Categorized | Workplace

At-will Employment Doctrine: Policy and Exceptions

Posted on 27 May 2011

At-Will Worker Woes

You can be fired for wearing a red shirt to work, for preferring the Yankees to the Mets, or for not attending a piano recital featuring your boss’s daughter. Sound ridiculous? Under the employment-at-will doctrine, workers may be terminated at any time “for good reason, bad reason, or no reason at all.” If you are an “at-will” worker, you should reassess this risk.

There are innumerable reasons for which an employer can legally fire someone, according to David Larson, Law Professor and Senior Fellow at Hamline University School of Law. “At-will means that I can arbitrarily choose” to fire someone, he says, “so long as I don’t violate any of the expressed prohibitions. Very few Americans understand how broad this rule is.”

Workers just don’t know much about this practice. “They say, ‘You’re kidding! I can be fired because I didn’t show up for my boss’s son’s soccer game?’ The reality is that, yes, you can,” adds Larson. People tend “to feel more secure than they are.”

If you are thinking of starting a new job, pay some attention to what the termination procedure is.

One reason so few people understand this concept is that labor unions have not done a particularly good job of educating American workers, Larson believes. Since unions have a presence in the workforce at large, he thinks unions should educate the public on this issue.

Legal Protection in Place

Joseph Z. Fleming, resident partner at Ford and Harrison, LLP, and a national resource on labor and employment law, reports, “The concept of at-will employment, which favored employers, has been eroded over the years–first by collective bargaining laws, and second by unions which have pushed for workplace reforms so that people have protection.”

You can be fired for almost anything today. But if you maintain that you are in a protective category, the burden then shifts for the employer to prove that they didn’t terminate you because you were in such a category, Fleming adds. As an employee, you have protection because of your:

  • Race
  • Sex
  • Minority status
  • Religion
  • National origin
  • Age (under the federal law, if you are over 40)
  • Disability (mental or physical)—or the perception that you have a disability or communicable disease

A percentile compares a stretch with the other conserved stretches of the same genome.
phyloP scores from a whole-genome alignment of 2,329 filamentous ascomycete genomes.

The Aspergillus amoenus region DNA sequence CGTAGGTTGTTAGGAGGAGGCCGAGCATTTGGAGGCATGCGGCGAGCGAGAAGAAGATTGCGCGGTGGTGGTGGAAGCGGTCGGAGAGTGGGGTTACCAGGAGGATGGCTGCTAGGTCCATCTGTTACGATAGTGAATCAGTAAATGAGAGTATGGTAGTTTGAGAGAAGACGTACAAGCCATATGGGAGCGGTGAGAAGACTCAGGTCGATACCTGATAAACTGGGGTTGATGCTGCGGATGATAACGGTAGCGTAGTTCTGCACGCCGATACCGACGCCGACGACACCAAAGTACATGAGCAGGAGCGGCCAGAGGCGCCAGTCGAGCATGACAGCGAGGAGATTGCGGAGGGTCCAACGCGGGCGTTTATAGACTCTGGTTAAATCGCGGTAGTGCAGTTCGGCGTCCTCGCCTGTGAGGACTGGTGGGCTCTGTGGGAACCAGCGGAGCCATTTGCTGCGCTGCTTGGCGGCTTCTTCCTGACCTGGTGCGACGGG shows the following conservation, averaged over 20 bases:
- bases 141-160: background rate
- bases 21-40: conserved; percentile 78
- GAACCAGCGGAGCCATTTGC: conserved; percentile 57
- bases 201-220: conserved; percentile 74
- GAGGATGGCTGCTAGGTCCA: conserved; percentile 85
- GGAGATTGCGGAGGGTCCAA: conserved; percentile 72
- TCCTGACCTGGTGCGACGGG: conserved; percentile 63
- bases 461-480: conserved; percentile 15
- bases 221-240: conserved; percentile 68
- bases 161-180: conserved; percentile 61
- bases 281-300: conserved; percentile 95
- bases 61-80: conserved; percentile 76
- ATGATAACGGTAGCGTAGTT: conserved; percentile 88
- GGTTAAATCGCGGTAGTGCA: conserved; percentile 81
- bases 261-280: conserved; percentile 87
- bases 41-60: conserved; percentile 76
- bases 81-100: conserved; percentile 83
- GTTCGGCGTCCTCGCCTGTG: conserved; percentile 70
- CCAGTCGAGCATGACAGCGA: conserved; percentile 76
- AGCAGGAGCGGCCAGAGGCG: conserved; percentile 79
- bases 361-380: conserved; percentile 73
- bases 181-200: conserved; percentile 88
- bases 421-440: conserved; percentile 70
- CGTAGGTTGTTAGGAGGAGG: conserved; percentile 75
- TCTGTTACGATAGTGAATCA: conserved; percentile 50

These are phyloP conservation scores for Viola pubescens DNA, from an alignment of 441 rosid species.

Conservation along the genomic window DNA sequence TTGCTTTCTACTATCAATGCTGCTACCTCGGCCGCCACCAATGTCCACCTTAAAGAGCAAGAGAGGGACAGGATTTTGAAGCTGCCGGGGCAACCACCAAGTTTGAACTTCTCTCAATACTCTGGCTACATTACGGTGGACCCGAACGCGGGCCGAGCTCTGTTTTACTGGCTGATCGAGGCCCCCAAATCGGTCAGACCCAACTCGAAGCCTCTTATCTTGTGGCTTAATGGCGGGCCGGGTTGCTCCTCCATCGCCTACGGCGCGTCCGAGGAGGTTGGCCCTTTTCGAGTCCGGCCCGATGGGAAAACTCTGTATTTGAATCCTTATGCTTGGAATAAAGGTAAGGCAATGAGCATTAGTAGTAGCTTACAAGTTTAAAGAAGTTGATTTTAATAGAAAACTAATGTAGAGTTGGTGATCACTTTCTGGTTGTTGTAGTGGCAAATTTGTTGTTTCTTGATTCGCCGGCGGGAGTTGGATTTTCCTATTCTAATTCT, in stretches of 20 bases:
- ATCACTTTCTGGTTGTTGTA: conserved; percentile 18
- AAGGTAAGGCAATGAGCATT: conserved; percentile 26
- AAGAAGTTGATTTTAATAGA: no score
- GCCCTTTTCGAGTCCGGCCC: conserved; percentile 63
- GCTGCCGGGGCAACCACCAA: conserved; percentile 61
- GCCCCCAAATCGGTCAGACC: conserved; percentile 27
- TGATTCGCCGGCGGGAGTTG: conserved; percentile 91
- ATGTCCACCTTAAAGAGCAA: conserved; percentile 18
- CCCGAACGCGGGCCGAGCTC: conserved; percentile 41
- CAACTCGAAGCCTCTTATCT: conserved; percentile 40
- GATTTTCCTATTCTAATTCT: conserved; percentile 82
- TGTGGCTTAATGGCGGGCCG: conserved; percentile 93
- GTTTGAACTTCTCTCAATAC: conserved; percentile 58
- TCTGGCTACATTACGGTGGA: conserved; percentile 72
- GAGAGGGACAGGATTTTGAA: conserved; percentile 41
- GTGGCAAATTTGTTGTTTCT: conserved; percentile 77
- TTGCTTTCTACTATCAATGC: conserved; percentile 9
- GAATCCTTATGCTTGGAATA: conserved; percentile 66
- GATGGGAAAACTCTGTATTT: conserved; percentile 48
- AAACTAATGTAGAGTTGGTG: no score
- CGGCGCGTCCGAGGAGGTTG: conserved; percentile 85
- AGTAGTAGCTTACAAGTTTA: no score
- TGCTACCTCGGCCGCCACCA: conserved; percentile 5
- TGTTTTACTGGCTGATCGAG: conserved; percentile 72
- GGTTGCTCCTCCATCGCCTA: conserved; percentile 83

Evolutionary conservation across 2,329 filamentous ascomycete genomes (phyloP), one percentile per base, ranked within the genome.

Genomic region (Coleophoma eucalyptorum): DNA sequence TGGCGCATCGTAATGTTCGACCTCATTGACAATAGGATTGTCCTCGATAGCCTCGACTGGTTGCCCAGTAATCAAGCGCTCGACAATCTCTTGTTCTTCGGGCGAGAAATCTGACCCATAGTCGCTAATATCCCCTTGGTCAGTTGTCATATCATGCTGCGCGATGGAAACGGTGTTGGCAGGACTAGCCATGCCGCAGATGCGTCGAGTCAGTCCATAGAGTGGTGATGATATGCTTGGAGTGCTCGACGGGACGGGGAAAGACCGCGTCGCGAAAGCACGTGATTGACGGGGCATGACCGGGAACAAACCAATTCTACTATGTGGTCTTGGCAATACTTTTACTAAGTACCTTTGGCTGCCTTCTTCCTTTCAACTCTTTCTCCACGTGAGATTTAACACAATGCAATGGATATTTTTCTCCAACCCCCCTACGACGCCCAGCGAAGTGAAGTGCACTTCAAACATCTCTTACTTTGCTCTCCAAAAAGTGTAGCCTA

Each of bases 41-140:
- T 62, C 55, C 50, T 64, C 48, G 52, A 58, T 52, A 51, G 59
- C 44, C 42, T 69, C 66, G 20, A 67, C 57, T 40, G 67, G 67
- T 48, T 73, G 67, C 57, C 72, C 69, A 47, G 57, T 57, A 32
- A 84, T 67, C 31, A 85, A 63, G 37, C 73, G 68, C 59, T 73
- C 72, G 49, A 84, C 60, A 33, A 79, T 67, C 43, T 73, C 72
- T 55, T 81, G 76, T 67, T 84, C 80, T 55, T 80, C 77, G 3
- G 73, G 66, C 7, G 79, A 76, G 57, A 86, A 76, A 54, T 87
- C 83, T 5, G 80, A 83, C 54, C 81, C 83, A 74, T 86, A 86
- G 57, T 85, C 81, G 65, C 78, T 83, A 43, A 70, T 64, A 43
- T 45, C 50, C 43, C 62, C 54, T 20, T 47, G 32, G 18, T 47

• Injury (If you have worker’s compensation and are fired, you can sue for retaliation)

The at-will concept is riddled with statutory exceptions, and these exceptions really challenge this rule. “At-will termination sounds like it would be protective of the employer but it’s a little bit elusory–people who think that they can just fire people and don’t have to worry about it should take another look at the workplace laws and be careful,” Fleming says.

Fleming sees the “glass ceiling” for women as a limit that was created by some of the workplace laws. “We have a lot of minorities and women entering the workplace but the positions at the top are standing still. As people get older, they can work longer–you have a gridlock,” he explains. “When you begin to lay off by reverse seniority, the younger people go first so you may be eroding the groups that would be lasting in the workplace and that would be full of a different sex and minority than 20 to 30 years ago.”

Termination Policies

An employer terminating someone should always make sure that they have acted correctly, that they have documented why they are terminating the person, and that they give the person an opportunity to complain if he or she feels the firing is unfair (that could be a defense for the employer).

If you are thinking of starting a new job, pay some attention to what the termination procedure is like at the company. Is it literal, absolute employment-at-will or are there some termination or discipline procedures? For example, there may be progressive discipline where if something goes wrong or you make a mistake, you are entitled to a warning and the next step is suspension.

When you have a job offer, Larson suggests that you say to the potential employer, “I’m really excited about working here. I’m wondering whether you have any workplace management rules?” The answer will help determine how flexible the environment really is


This post was written by:

- who has written 24 posts on Higher Education and Career Blog.

Contact the author

1 Comments For This Post

  1. John Groth says:

    In conducting supervisory training the standard we used to determine if
    a termination was fair was rather simple. If the manager could stand on a table
    in the employee cafeteria, explain the reasons why the employee no longer worked for the company, and the current employees didn’t throw food at the manager it was a proper action.

    Employee terminations have two vital impacts, (1) Obviously the employee terminated, and (2) How the rest of the staff looks at the termination. Act unfairly and good employees start looking for other work. Do this over a period of time and the employer goes out of business.

Leave a Reply